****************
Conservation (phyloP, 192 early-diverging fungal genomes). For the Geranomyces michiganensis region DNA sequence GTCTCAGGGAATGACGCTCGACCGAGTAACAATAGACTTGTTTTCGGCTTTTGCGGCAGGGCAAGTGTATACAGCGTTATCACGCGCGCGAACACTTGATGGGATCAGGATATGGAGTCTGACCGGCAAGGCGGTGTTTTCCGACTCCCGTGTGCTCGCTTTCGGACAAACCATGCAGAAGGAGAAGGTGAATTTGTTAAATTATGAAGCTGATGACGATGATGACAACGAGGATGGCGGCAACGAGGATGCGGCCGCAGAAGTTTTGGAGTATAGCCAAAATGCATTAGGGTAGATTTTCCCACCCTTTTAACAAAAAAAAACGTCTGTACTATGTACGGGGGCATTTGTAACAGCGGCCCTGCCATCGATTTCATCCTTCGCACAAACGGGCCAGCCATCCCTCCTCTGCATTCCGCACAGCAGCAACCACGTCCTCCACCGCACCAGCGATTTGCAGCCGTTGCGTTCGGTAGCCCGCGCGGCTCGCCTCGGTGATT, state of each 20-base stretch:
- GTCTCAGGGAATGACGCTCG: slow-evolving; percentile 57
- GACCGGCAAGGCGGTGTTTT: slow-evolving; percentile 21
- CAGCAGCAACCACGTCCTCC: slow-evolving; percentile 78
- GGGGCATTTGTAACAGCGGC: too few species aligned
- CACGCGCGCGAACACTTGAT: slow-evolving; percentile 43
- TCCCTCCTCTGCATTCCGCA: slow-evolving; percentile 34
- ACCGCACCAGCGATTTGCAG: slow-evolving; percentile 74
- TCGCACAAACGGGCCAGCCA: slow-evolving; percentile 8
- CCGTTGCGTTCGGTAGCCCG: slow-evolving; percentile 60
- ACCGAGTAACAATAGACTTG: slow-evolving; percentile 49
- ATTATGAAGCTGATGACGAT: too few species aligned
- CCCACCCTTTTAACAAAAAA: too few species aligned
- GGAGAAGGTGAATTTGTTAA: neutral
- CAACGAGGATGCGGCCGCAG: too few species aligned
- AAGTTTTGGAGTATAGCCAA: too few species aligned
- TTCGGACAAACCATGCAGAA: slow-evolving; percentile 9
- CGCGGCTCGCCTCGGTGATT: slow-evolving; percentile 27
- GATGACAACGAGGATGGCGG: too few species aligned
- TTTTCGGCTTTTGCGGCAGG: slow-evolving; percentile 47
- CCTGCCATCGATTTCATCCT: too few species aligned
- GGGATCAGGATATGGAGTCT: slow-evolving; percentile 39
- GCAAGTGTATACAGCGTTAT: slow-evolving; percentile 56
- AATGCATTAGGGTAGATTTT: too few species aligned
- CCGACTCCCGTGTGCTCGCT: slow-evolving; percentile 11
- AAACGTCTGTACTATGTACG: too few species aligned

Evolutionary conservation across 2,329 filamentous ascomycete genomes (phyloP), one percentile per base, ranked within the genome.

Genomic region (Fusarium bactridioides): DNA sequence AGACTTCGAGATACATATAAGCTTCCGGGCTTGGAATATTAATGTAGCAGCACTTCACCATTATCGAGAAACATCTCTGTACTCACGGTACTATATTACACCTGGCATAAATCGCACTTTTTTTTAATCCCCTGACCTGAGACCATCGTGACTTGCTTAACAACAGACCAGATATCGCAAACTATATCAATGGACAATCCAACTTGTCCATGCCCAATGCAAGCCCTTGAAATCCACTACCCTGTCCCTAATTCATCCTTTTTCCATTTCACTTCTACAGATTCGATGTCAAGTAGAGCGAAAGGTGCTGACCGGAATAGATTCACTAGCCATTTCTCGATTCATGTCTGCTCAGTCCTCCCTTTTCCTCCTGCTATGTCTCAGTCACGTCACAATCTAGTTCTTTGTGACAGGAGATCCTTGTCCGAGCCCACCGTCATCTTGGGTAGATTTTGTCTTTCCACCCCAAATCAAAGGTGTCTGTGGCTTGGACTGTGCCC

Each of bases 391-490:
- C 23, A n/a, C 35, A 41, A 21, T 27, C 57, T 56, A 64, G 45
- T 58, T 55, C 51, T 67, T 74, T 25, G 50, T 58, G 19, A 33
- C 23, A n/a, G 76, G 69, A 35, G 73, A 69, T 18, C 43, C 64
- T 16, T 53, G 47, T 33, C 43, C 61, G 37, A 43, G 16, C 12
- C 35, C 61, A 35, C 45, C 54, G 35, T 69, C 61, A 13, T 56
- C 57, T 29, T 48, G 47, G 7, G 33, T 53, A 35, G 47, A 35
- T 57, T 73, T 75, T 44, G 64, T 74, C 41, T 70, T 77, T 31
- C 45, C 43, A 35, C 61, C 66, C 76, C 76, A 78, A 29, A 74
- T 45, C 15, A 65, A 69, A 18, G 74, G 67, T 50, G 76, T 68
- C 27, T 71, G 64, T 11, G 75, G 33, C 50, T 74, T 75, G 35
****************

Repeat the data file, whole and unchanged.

Conservation (phyloP, 192 early-diverging fungal genomes). For the Geranomyces michiganensis region DNA sequence GTCTCAGGGAATGACGCTCGACCGAGTAACAATAGACTTGTTTTCGGCTTTTGCGGCAGGGCAAGTGTATACAGCGTTATCACGCGCGCGAACACTTGATGGGATCAGGATATGGAGTCTGACCGGCAAGGCGGTGTTTTCCGACTCCCGTGTGCTCGCTTTCGGACAAACCATGCAGAAGGAGAAGGTGAATTTGTTAAATTATGAAGCTGATGACGATGATGACAACGAGGATGGCGGCAACGAGGATGCGGCCGCAGAAGTTTTGGAGTATAGCCAAAATGCATTAGGGTAGATTTTCCCACCCTTTTAACAAAAAAAAACGTCTGTACTATGTACGGGGGCATTTGTAACAGCGGCCCTGCCATCGATTTCATCCTTCGCACAAACGGGCCAGCCATCCCTCCTCTGCATTCCGCACAGCAGCAACCACGTCCTCCACCGCACCAGCGATTTGCAGCCGTTGCGTTCGGTAGCCCGCGCGGCTCGCCTCGGTGATT, state of each 20-base stretch:
- GTCTCAGGGAATGACGCTCG: slow-evolving; percentile 57
- GACCGGCAAGGCGGTGTTTT: slow-evolving; percentile 21
- CAGCAGCAACCACGTCCTCC: slow-evolving; percentile 78
- GGGGCATTTGTAACAGCGGC: too few species aligned
- CACGCGCGCGAACACTTGAT: slow-evolving; percentile 43
- TCCCTCCTCTGCATTCCGCA: slow-evolving; percentile 34
- ACCGCACCAGCGATTTGCAG: slow-evolving; percentile 74
- TCGCACAAACGGGCCAGCCA: slow-evolving; percentile 8
- CCGTTGCGTTCGGTAGCCCG: slow-evolving; percentile 60
- ACCGAGTAACAATAGACTTG: slow-evolving; percentile 49
- ATTATGAAGCTGATGACGAT: too few species aligned
- CCCACCCTTTTAACAAAAAA: too few species aligned
- GGAGAAGGTGAATTTGTTAA: neutral
- CAACGAGGATGCGGCCGCAG: too few species aligned
- AAGTTTTGGAGTATAGCCAA: too few species aligned
- TTCGGACAAACCATGCAGAA: slow-evolving; percentile 9
- CGCGGCTCGCCTCGGTGATT: slow-evolving; percentile 27
- GATGACAACGAGGATGGCGG: too few species aligned
- TTTTCGGCTTTTGCGGCAGG: slow-evolving; percentile 47
- CCTGCCATCGATTTCATCCT: too few species aligned
- GGGATCAGGATATGGAGTCT: slow-evolving; percentile 39
- GCAAGTGTATACAGCGTTAT: slow-evolving; percentile 56
- AATGCATTAGGGTAGATTTT: too few species aligned
- CCGACTCCCGTGTGCTCGCT: slow-evolving; percentile 11
- AAACGTCTGTACTATGTACG: too few species aligned

Evolutionary conservation across 2,329 filamentous ascomycete genomes (phyloP), one percentile per base, ranked within the genome.

Genomic region (Fusarium bactridioides): DNA sequence AGACTTCGAGATACATATAAGCTTCCGGGCTTGGAATATTAATGTAGCAGCACTTCACCATTATCGAGAAACATCTCTGTACTCACGGTACTATATTACACCTGGCATAAATCGCACTTTTTTTTAATCCCCTGACCTGAGACCATCGTGACTTGCTTAACAACAGACCAGATATCGCAAACTATATCAATGGACAATCCAACTTGTCCATGCCCAATGCAAGCCCTTGAAATCCACTACCCTGTCCCTAATTCATCCTTTTTCCATTTCACTTCTACAGATTCGATGTCAAGTAGAGCGAAAGGTGCTGACCGGAATAGATTCACTAGCCATTTCTCGATTCATGTCTGCTCAGTCCTCCCTTTTCCTCCTGCTATGTCTCAGTCACGTCACAATCTAGTTCTTTGTGACAGGAGATCCTTGTCCGAGCCCACCGTCATCTTGGGTAGATTTTGTCTTTCCACCCCAAATCAAAGGTGTCTGTGGCTTGGACTGTGCCC

Each of bases 391-490:
- C 23, A n/a, C 35, A 41, A 21, T 27, C 57, T 56, A 64, G 45
- T 58, T 55, C 51, T 67, T 74, T 25, G 50, T 58, G 19, A 33
- C 23, A n/a, G 76, G 69, A 35, G 73, A 69, T 18, C 43, C 64
- T 16, T 53, G 47, T 33, C 43, C 61, G 37, A 43, G 16, C 12
- C 35, C 61, A 35, C 45, C 54, G 35, T 69, C 61, A 13, T 56
- C 57, T 29, T 48, G 47, G 7, G 33, T 53, A 35, G 47, A 35
- T 57, T 73, T 75, T 44, G 64, T 74, C 41, T 70, T 77, T 31
- C 45, C 43, A 35, C 61, C 66, C 76, C 76, A 78, A 29, A 74
- T 45, C 15, A 65, A 69, A 18, G 74, G 67, T 50, G 76, T 68
- C 27, T 71, G 64, T 11, G 75, G 33, C 50, T 74, T 75, G 35